So my technique here is to get the aperture I need for a decent depth of field, then dialing in a shutter speed and ISO that get me enough ambient light for a photo that’s slightly underexposed, then bring in the flash to get the exposure to where it needs to be.
(For those wondering what the title means: it’s one of the Luxembourgian words for butterfly.)
I couldn’t very well live two hours away from London for three years and not go there to take some photographs at night. Alison and I took a ride on the London Eye, then walked along the river waiting for the sun to set. The HDRs have been combined using Photomatix Pro 3. The zoomable hi-res panorama of the Tower Bridge below has been stitched using PTGui and is presented here using PSCS3′s Zoomify plugin, integrated into WordPress using the Kimili flash plugin.
Essays handed in. Sun in the sky. Trains on time.
Once again a bunch of crazy photographers met to walk around London in the rain and take pictures. This time the get-together had a slightly more international feel: Olivier and I represented Luxembourg (we’re used to the rain and the cold). Alison and Mikey from the Photography and Modelling Society represented Bermuda and Barbados, respectively (they’re not used to temperatures below 15°C). The four of us who are or have been studying in the UK met up with Natalya, Andi, Robert, Dain and Matthew. Some of their photos can be found in the DPChallenge.com forums, here. Apart from taking photos, by walking about three miles we also contributed to the Walk Around the World for Brain Tumours.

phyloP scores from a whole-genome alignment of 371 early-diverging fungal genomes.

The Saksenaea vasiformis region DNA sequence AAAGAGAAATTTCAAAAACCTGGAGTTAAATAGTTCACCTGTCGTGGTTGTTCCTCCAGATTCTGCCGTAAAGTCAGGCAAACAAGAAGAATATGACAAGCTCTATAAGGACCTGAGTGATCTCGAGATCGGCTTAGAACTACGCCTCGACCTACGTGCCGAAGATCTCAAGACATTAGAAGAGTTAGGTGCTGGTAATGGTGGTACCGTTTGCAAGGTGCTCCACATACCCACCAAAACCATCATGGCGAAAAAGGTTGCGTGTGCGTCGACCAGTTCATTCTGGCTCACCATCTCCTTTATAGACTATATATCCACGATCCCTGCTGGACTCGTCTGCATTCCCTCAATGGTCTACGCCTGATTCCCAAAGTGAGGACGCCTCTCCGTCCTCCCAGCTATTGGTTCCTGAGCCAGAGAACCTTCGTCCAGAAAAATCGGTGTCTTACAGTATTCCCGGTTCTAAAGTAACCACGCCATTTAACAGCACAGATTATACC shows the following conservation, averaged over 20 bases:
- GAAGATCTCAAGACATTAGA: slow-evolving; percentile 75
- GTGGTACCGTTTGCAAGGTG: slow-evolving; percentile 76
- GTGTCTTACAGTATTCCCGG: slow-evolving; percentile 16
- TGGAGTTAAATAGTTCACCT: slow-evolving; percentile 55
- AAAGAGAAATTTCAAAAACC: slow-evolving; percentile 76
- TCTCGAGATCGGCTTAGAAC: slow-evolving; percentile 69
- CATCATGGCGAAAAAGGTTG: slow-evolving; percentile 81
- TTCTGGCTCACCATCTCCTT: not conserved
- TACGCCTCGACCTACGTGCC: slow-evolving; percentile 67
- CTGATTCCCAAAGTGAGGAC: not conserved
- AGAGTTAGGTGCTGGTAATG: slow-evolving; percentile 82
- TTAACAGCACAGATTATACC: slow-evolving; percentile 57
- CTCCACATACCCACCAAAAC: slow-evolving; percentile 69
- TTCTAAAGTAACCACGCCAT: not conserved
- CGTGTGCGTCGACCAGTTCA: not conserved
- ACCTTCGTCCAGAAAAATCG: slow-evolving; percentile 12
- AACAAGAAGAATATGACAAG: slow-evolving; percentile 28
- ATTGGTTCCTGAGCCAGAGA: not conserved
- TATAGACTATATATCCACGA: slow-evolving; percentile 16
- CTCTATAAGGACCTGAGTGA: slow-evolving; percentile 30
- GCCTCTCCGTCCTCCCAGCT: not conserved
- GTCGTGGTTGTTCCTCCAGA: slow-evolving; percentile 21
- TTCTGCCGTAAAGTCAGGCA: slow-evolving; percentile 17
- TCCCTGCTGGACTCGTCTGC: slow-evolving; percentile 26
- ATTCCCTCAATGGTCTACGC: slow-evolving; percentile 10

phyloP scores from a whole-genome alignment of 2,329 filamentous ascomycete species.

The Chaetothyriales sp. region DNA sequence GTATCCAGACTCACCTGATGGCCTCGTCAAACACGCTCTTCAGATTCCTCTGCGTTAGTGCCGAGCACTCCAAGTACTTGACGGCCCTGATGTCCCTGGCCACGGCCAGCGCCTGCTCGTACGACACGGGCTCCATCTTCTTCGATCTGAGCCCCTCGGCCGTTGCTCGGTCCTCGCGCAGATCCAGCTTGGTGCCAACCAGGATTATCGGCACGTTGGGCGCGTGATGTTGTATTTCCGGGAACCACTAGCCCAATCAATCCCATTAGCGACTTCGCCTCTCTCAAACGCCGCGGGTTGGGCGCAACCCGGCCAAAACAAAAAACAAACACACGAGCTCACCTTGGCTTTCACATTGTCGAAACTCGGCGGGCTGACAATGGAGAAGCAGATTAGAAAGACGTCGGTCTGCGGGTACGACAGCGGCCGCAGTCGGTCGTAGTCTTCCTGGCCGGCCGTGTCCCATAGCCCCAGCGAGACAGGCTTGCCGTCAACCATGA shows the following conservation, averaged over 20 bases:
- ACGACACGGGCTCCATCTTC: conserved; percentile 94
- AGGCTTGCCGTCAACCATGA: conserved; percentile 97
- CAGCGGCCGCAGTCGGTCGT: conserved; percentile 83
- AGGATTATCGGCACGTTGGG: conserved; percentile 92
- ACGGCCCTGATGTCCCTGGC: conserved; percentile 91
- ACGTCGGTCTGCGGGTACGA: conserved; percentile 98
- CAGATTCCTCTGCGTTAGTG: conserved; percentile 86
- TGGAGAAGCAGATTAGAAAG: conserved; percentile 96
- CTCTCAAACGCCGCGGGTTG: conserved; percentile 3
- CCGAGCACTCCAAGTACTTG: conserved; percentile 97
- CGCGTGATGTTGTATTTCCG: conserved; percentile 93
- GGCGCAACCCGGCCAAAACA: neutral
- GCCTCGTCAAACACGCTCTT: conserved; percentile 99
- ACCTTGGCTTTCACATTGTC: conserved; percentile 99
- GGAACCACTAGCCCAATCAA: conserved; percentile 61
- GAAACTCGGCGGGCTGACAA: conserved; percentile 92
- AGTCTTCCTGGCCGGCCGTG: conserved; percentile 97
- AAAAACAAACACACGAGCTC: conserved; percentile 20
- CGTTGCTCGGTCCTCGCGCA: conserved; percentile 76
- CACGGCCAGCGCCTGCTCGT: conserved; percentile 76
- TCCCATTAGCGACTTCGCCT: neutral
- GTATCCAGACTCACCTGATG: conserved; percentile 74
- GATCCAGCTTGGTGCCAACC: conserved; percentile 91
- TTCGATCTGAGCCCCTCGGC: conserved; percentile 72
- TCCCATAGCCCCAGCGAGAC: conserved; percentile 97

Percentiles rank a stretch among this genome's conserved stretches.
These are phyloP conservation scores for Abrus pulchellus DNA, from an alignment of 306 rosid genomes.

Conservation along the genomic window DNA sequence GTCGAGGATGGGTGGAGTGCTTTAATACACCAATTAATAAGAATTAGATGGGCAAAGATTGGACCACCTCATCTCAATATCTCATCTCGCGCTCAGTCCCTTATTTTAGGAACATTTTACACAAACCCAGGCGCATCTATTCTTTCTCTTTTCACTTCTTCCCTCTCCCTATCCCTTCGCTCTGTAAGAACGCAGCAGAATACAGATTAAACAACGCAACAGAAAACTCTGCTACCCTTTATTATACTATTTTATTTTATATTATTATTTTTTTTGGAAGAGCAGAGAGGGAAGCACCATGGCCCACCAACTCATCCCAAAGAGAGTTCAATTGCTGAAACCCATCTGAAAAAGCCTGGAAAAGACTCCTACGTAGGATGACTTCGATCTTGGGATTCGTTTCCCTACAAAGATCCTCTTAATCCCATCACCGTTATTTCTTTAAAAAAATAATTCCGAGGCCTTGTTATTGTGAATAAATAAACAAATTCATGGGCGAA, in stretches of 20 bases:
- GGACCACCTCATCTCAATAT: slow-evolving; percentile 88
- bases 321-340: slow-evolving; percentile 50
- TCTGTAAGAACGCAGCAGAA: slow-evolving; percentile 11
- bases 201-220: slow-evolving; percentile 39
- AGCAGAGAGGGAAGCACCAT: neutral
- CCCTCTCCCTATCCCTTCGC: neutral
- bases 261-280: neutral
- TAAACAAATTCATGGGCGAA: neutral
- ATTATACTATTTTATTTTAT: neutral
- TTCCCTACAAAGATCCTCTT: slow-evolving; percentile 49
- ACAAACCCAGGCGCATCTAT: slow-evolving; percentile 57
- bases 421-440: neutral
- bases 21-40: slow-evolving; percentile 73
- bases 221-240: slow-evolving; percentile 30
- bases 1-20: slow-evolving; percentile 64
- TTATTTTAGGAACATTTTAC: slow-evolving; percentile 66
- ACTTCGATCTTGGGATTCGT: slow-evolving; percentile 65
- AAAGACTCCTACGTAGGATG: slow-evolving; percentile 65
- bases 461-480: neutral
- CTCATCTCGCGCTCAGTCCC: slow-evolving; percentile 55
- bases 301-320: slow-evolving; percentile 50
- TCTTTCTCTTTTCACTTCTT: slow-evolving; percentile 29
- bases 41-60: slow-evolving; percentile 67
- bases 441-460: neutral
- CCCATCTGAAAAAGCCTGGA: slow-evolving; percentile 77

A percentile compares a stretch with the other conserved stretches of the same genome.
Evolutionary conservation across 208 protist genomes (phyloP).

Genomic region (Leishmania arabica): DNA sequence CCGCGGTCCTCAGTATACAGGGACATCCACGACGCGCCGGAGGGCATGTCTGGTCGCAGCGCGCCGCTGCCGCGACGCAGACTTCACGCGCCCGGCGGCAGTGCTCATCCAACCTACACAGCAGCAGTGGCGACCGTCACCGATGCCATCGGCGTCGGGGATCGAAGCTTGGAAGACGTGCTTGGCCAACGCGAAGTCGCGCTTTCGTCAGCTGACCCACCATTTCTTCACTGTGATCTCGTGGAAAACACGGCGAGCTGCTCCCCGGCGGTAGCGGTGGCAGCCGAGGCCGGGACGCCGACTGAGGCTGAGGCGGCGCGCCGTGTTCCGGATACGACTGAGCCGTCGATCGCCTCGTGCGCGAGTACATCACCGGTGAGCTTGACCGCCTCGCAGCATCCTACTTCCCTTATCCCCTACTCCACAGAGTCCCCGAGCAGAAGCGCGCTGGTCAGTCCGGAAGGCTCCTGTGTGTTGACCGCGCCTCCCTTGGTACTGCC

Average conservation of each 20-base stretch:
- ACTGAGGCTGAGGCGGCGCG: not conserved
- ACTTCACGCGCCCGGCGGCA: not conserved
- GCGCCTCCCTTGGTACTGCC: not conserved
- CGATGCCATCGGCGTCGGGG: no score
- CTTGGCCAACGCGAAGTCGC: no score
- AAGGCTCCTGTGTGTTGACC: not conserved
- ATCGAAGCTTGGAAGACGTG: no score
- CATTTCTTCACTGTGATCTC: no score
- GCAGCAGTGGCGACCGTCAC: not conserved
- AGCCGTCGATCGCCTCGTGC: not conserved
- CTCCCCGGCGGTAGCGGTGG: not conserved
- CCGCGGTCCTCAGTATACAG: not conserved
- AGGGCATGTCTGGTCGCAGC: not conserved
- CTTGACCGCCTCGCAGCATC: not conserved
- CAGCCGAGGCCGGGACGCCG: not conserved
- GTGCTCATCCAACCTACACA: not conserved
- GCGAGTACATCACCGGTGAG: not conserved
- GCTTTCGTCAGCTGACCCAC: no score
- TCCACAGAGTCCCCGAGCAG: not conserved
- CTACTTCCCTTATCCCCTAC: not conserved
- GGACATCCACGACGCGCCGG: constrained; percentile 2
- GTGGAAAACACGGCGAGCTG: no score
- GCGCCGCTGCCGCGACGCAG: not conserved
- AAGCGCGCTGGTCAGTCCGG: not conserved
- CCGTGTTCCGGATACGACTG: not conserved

Related links: International Brain Tumor Alliance, Rose McGill, Digital Photography Challenge.